Thomas Prince Beal, Jr., 88, a Boston Banker's Son Who Chose the Path of Educator
Thomas P. Beal, Jr. chose a different path. Born in 1928 to Thomas P. and May (Morgan) Beal of Chestnut Hill, MA, he eschewed a career in banking to pursue his passion as a teacher. Three generations of Beals led the Second National Bank of Boston until it became the State Street Bank. His namesake and forbearer, Thomas Prince, laid the foundation for the Boston Public Library as one of the nation's first book collectors. As the young son of a prominent banker, following the Lindbergh kidnapping, Tom too was threatened by copy-cat kidnappers, requiring a body guard. However, Tom never showed an interest in banking nor leaned on his family lineage.
Tom's eighty-eight years is best seen in those organizations and lives he influenced to look beyond the pace of our modern world and find balance, solace and communion in nature. Summers at Camp Chewonki sparked his love of the outdoors. He became a great student of Henry David Thoreau and always marched to the beat of his own drum. Breaking the crimson line of his father, grandfather and great grandfather, he studied at Brooks School, Hebron Academy and graduated from Williams College in 1951. During the summers of 1948 and 1949, he lived and travelled through England and Norway on the Experiment In International Living, seeing the effects of war and efforts to rebuild communities. When duty called, Tom served in the Korean War in a US Army MASH unit – another war experience which greatly impacted him yet he rarely discussed.
Tom chose to remain in education both in and out of the classroom. He taught in Williamstown, Philadelphia and San Francisco before settling at the Rivers School in Weston, MA beginning in 1958. He moved to The Fenn School, Concord, MA in 1979 from where he retired in 1993. Many middle-school boys passed through his classroom, reading Mutiny on the Bounty, Shane and other classics of American literature, learning to reflect and describe their own observations and experiences.
Starting in 1960, Tom summered on Squam Lake, NH where he combined his love of teaching with his love of the outdoors, mountains and children. In 1962, he revived a youth day-camp, the Junior Squam Lakes Association, which continues to this day to reveal the wonders of the local environment to its campers. Over the years, Tom received several awards from the Squam Lakes Association, in recognition of his service to the organization and the community. Tom remained an active hiker, particularly of his favorite climbs on Whiteface, Red Hill or High Haith, all providing unique views of the lake. He reveled at the opportunity to pull out the AMC White Mountain Guide to talk and plan yet another hike, especially with Over The Hill, a local hiking group.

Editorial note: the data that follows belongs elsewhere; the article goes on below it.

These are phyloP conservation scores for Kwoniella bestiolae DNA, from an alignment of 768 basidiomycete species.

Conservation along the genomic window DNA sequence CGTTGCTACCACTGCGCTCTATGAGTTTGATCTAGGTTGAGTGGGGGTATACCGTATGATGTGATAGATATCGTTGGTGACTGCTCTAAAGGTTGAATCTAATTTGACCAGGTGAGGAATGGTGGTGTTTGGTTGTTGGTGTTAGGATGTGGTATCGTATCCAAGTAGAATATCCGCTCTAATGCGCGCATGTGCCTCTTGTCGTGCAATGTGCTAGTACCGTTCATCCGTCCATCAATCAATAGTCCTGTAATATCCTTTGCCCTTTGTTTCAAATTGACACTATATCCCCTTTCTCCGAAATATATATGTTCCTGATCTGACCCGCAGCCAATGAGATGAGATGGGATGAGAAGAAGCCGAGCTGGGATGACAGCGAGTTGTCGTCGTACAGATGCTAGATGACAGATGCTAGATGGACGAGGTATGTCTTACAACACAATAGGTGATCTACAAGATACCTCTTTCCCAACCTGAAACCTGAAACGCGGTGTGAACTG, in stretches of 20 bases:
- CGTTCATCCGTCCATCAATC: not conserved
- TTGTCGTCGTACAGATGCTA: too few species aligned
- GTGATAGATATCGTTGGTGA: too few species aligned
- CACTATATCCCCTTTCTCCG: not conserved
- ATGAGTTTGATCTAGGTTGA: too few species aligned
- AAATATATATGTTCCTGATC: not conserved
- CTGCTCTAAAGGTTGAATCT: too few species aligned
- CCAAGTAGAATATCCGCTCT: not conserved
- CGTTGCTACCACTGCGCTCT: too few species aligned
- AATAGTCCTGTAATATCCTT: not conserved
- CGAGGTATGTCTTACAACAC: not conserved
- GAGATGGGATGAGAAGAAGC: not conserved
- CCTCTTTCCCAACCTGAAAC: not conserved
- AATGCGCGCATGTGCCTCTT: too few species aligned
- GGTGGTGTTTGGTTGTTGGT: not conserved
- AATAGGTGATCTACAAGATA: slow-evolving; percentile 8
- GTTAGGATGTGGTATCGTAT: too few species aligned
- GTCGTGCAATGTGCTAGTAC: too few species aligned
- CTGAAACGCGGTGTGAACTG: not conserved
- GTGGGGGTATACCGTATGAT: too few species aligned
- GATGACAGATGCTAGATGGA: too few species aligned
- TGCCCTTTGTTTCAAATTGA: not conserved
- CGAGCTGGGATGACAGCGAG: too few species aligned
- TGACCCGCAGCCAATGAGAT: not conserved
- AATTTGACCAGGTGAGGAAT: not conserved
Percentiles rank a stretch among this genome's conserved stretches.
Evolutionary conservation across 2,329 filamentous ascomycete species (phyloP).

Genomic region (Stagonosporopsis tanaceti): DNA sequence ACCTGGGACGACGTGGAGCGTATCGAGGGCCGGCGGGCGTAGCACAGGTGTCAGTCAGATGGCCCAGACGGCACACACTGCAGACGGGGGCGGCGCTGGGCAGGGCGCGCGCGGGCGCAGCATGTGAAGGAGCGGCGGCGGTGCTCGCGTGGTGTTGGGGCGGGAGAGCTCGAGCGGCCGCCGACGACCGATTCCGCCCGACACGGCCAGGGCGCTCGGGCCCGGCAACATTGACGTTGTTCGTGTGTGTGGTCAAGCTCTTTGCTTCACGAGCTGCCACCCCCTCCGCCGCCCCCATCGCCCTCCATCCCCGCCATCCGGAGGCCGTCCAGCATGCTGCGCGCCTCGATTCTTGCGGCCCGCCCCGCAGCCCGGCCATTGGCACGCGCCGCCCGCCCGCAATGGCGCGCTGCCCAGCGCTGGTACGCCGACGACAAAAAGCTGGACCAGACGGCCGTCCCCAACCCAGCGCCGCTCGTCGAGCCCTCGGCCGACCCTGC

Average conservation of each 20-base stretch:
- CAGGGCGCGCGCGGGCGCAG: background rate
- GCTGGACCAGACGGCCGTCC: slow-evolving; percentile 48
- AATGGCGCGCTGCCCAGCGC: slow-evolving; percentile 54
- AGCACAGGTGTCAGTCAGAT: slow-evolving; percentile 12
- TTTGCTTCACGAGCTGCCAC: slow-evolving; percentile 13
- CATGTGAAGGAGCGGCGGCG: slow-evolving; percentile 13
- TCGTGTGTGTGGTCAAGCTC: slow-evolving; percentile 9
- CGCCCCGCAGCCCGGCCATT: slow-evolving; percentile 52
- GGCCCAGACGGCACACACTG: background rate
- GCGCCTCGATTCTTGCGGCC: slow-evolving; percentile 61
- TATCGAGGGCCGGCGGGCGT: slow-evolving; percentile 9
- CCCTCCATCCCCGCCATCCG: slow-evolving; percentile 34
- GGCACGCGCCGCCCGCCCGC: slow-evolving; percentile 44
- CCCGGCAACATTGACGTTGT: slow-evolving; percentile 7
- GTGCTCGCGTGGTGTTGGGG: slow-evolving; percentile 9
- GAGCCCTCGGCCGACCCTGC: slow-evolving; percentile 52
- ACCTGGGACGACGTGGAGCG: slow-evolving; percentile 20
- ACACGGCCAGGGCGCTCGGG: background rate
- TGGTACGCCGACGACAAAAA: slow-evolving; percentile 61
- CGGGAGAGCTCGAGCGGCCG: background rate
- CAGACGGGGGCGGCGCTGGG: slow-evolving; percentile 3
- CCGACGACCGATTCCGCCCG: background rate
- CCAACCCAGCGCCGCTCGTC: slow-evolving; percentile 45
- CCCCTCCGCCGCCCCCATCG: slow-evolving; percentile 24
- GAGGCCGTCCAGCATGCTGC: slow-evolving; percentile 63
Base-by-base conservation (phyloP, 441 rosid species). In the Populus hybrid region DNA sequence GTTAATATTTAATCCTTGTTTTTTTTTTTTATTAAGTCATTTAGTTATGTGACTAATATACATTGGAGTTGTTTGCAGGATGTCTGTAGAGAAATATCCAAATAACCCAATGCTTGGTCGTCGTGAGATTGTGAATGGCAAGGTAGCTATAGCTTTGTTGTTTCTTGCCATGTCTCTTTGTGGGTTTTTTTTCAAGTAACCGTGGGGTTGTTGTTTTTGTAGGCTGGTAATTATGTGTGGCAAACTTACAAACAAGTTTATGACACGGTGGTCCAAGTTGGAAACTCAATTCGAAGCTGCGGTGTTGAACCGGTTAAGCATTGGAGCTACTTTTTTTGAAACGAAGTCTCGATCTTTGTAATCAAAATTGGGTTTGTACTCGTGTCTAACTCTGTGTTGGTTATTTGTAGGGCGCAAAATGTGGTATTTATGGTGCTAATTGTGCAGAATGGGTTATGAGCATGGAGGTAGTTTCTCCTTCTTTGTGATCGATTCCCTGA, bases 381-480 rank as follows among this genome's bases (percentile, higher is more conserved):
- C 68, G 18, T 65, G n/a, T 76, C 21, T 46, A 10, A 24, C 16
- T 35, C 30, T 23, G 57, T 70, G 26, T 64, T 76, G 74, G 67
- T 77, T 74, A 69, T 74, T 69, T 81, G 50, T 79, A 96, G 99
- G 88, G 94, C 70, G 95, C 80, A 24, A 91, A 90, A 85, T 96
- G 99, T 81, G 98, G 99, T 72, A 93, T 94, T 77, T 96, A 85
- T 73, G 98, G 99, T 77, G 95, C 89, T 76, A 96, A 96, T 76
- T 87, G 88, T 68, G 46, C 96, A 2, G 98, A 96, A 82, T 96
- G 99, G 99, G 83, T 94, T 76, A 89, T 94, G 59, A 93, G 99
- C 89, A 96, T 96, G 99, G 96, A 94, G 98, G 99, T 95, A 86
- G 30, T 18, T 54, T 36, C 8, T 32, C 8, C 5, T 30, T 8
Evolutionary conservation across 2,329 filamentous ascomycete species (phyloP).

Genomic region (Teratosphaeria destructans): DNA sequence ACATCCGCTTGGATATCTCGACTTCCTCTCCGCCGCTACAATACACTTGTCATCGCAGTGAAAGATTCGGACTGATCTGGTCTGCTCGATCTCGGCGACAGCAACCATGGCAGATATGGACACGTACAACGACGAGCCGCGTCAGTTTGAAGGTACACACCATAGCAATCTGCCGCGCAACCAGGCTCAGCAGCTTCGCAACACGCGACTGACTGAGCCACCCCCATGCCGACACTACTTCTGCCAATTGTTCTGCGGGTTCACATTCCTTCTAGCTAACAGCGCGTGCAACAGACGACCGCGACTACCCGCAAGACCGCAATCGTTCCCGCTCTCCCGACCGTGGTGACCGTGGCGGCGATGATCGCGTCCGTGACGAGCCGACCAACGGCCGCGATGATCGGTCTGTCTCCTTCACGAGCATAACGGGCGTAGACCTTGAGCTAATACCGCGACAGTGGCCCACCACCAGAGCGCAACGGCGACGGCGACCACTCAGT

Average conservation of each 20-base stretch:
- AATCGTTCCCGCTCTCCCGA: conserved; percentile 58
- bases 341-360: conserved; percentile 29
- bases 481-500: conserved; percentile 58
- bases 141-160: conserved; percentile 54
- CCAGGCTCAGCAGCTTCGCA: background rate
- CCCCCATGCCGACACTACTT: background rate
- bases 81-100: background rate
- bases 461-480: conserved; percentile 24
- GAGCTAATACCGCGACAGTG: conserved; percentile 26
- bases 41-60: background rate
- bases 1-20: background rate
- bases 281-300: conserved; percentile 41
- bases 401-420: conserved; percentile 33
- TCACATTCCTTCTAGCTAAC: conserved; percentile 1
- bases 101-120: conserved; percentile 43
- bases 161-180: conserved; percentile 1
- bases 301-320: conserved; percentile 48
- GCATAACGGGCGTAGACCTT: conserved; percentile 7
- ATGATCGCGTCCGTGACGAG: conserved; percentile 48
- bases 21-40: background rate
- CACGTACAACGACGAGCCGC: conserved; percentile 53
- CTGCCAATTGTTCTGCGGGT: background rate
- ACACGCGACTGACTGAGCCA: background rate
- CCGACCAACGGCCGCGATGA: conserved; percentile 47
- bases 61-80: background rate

He also served as a Trustee of the Chocorua Island Chapel, answering another call to service he deeply felt. Tom's faith was ever present in his life, from daily prayer and self-reflection to meal-time grace and readings around the table with family and friends.
He died quietly and peacefully at his home in Lincoln on Tuesday, June 13, 2017. Married for nearly 57 years, he is survived by his wife, Barbara Beals Beal and four children: Jennifer Beal (Julian Cole), Thomas Prince Beal, III (Renée), Penelope Beal (Sheldon Pennoyer), Alexander Beal (Brian Randall); three grandchildren: Pier Pennoyer, Chase Pennoyer, Katalina Gamarra (Tyler Catlin).
For many, Tom and Barbara Beal exemplified community, opening their home to friends and strangers of all ages, whether for a brief meal or extended stay of many months. He embodied Ralph Waldo Emerson's saying, "It is not the length of life but the depth of life."
A memorial service will be held on Sunday, June 25 at 3:00 PM at Trinity Episcopal Church, 81 Elm St., Concord, MA. In recognition of his love of Squam, a remembrance will also be held on Saturday, July 15 at 3:00 PM at Chocorua Island Chapel.
Donations in his name may be made to:
Squam Lakes Association (youth program)
P.O. Box 204
Holderness, NH 03245
Squam Lakes Conservation Society
P.O. Box 696
Holderness, NH 03245.